Investors that capitalised on these movements have benefitted enormously. “Back in April we saw a once-in-a-decade opportunity as a fundamental value investor to generate very healthy returns, [sometimes] double-digit returns, over the coming 12 months. And we have already seen that happen,” enthused Cooke.
Risks and ratings
Not all issuers have prospered, however.
“We have done quite a few negative rating actions on the lower-rated homebuilders, mainly on refinancing risk and liquidity issues,” outlined Adrian Cheng, Senior Director, Asia Pacific Corporates at Fitch Ratings. “The risk is still there, where they struggle to generate sales and they do not have enough access to the offshore market. They may have access to the onshore market but their ability to pump that cash offshore is limited and it takes time.”
Cheng does not expect further downgrades at present. Should the market worsen, however, there might be more.
Despite improved market conditions of late and the positive performance of high-yield property bonds in general, Cheng believes it is too soon to expect upgrades.
“There are a few things we need to be mindful of in terms of an upgrade,” he explained. “One thing is the homebuilders’ ability to generate sales and sustain the sales at a certain scale while maintaining the relatively conservative credit metrics and policies. And at the same time, they plan to refinance well in advance.”
If these are achieved, Cheng added, upgrades for some companies are possible.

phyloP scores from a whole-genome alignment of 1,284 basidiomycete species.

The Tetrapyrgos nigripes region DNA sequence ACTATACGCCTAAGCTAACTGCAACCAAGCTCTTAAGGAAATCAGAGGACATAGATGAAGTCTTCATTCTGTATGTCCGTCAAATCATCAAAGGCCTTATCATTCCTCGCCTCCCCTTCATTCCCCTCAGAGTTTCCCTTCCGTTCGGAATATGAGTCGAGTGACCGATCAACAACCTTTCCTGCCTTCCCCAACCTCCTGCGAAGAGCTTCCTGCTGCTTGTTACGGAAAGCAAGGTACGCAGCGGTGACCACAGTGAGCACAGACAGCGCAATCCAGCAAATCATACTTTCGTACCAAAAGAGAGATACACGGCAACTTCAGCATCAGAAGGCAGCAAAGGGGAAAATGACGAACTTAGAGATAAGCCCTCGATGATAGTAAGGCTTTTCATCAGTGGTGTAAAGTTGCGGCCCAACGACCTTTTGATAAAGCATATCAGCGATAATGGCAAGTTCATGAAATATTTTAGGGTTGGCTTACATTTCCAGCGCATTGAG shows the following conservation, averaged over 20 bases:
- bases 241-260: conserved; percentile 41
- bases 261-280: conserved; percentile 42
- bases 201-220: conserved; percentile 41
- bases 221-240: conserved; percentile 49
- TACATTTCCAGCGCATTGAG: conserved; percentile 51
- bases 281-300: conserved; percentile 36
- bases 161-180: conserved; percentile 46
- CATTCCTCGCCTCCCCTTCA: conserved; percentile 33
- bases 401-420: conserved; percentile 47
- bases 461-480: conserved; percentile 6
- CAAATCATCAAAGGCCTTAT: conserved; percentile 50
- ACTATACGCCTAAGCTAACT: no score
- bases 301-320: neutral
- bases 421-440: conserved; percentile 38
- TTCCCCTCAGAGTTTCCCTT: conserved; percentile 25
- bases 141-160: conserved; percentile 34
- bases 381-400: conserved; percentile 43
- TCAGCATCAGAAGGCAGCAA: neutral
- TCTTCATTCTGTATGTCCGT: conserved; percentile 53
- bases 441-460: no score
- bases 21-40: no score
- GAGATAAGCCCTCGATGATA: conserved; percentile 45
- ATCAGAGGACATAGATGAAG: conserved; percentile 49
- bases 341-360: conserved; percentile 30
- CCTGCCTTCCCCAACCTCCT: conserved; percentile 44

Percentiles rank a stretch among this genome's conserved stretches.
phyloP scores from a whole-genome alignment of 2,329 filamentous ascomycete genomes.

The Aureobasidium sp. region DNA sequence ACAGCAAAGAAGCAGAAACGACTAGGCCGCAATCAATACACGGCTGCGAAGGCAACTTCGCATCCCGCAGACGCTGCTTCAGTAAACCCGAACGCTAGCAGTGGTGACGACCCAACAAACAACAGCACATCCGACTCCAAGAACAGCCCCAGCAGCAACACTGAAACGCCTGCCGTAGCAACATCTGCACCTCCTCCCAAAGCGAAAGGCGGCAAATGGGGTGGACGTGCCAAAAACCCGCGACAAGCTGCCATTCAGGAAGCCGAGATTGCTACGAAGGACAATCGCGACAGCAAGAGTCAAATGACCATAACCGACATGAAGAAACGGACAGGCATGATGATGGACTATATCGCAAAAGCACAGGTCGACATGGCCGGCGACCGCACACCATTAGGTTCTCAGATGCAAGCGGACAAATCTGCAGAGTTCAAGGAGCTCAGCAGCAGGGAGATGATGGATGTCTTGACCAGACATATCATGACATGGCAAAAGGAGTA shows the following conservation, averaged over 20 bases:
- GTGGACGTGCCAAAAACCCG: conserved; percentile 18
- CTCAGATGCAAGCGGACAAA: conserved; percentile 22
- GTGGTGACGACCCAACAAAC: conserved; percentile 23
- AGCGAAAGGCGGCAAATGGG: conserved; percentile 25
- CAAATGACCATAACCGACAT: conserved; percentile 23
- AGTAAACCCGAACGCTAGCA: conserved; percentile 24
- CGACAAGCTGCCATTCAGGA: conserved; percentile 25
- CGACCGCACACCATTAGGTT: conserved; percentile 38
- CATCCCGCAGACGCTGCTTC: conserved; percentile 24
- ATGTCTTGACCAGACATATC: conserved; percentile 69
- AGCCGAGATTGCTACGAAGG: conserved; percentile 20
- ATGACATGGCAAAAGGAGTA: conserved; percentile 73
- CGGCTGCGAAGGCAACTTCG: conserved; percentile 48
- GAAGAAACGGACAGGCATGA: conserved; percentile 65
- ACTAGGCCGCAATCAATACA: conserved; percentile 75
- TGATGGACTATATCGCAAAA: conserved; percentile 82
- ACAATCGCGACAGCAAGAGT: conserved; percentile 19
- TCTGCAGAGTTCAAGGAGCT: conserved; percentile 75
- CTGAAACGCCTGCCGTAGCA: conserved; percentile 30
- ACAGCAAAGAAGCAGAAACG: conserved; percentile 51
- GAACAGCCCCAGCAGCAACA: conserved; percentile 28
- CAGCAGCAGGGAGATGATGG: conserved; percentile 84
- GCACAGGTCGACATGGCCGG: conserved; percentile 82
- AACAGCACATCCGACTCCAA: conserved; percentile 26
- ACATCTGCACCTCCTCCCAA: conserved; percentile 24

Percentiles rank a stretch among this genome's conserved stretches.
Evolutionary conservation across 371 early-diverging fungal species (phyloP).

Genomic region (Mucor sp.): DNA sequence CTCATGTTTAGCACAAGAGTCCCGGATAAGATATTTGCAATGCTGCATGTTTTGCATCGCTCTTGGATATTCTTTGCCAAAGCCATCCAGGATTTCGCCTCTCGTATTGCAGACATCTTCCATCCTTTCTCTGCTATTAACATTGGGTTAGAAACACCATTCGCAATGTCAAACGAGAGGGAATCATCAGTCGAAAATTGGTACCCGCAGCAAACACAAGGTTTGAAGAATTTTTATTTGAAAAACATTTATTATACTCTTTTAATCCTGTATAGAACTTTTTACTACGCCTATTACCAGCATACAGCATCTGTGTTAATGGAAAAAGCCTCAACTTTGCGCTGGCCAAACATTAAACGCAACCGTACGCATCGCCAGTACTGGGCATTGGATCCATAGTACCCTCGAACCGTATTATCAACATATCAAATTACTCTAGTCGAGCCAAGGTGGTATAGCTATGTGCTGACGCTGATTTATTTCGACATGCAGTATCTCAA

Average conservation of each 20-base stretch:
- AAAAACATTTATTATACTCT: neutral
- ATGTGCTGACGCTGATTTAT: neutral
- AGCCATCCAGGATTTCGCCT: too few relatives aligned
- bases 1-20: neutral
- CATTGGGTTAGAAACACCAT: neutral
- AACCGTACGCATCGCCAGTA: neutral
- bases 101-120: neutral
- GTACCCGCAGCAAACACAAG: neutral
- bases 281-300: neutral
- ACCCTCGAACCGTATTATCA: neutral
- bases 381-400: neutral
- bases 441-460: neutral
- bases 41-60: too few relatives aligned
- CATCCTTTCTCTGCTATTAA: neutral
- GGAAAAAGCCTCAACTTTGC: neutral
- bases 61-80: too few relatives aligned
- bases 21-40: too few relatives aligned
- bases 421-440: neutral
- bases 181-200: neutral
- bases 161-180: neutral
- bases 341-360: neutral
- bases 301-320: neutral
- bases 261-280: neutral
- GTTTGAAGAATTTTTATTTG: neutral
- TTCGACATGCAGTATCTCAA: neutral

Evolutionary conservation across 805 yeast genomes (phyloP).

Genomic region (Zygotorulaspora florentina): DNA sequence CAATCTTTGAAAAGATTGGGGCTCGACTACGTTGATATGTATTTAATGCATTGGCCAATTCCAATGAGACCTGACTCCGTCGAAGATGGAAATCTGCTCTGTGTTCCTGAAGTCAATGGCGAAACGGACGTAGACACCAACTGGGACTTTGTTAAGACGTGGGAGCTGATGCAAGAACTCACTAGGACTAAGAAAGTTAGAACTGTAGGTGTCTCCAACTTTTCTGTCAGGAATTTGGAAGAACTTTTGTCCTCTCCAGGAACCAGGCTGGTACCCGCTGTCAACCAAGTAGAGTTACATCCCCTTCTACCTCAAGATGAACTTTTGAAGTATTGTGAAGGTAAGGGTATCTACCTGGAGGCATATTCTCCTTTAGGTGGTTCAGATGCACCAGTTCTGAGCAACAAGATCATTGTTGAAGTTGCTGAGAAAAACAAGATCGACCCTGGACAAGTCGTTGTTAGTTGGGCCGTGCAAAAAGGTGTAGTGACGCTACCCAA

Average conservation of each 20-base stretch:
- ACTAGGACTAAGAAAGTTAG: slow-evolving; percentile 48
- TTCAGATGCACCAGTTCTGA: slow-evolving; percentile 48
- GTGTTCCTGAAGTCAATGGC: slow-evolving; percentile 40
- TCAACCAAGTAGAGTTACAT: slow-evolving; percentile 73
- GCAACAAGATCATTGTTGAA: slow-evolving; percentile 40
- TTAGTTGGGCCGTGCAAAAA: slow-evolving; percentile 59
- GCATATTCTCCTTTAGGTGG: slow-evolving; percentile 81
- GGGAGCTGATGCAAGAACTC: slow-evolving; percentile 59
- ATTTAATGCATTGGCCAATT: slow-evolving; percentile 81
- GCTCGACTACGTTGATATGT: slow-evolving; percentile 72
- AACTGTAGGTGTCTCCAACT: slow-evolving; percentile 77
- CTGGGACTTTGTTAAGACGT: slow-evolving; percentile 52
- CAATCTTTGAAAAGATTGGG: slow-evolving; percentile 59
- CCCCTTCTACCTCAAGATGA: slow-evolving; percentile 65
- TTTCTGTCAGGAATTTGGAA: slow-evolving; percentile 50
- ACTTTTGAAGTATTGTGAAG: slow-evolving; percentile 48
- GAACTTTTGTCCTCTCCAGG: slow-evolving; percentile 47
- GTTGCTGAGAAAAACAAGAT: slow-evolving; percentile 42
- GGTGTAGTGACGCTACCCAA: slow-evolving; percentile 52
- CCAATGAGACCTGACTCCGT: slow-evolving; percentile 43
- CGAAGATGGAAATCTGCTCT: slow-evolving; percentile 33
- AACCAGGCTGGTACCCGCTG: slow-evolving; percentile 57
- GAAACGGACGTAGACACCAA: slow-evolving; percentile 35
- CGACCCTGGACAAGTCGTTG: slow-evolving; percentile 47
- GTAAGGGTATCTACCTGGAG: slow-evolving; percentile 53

China’s environmental agenda, as highlighted in the 13th Five-Year Plan3 (2016–2020), promotes the construction of eco-friendly buildings. Property issuers typically fund these through green bonds, of which China is the world’s top issuer, issuing CNY386.2 billion (US$55.8 billion) last year4.
Green bonds present Chinese real estate issuers with a new pool of investors: including those mandated to purchase the asset class. Increasingly, Chinese companies are establishing green bond frameworks, which outline to investors the proceeds to be funded from such bonds. “With a green bond label, they may be able to give me a bigger order size,” quipped Kenny Chan, Chief Financial Officer of Zhenro Properties Group.
Interest in environmental, social and governance (ESG) matters is expected to grow — not only among local and overseas investors, but within Chinese companies as well. “Last year we established an ESG committee,” enthused Lawrence Leung, Head of Capital Markets and Investor Relations at CIFI Holdings. Leung’s company plans to use its green bond framework as one of its key financing channels in future.
Overall, fewer issuances are expected over the following months, given that traditionally August and September experience less market activity. There could be a dip in Q4 as well - as November’s US presidential election may disrupt markets, and impact investors considering purchasing Chinese assets. This may in turn dampen the ability of some Chinese issuers to raise capital and meet their repayment obligations.
Prudence is therefore required. “Investors do need to look at the issuers specifically. They shouldn’t blindly buy a sector,” cautioned Gerhard Radtke, Partner at Davis Polk & Wardwell. “It is, after all, a high-yield market.”
Read the full article on the roundtable discussion here.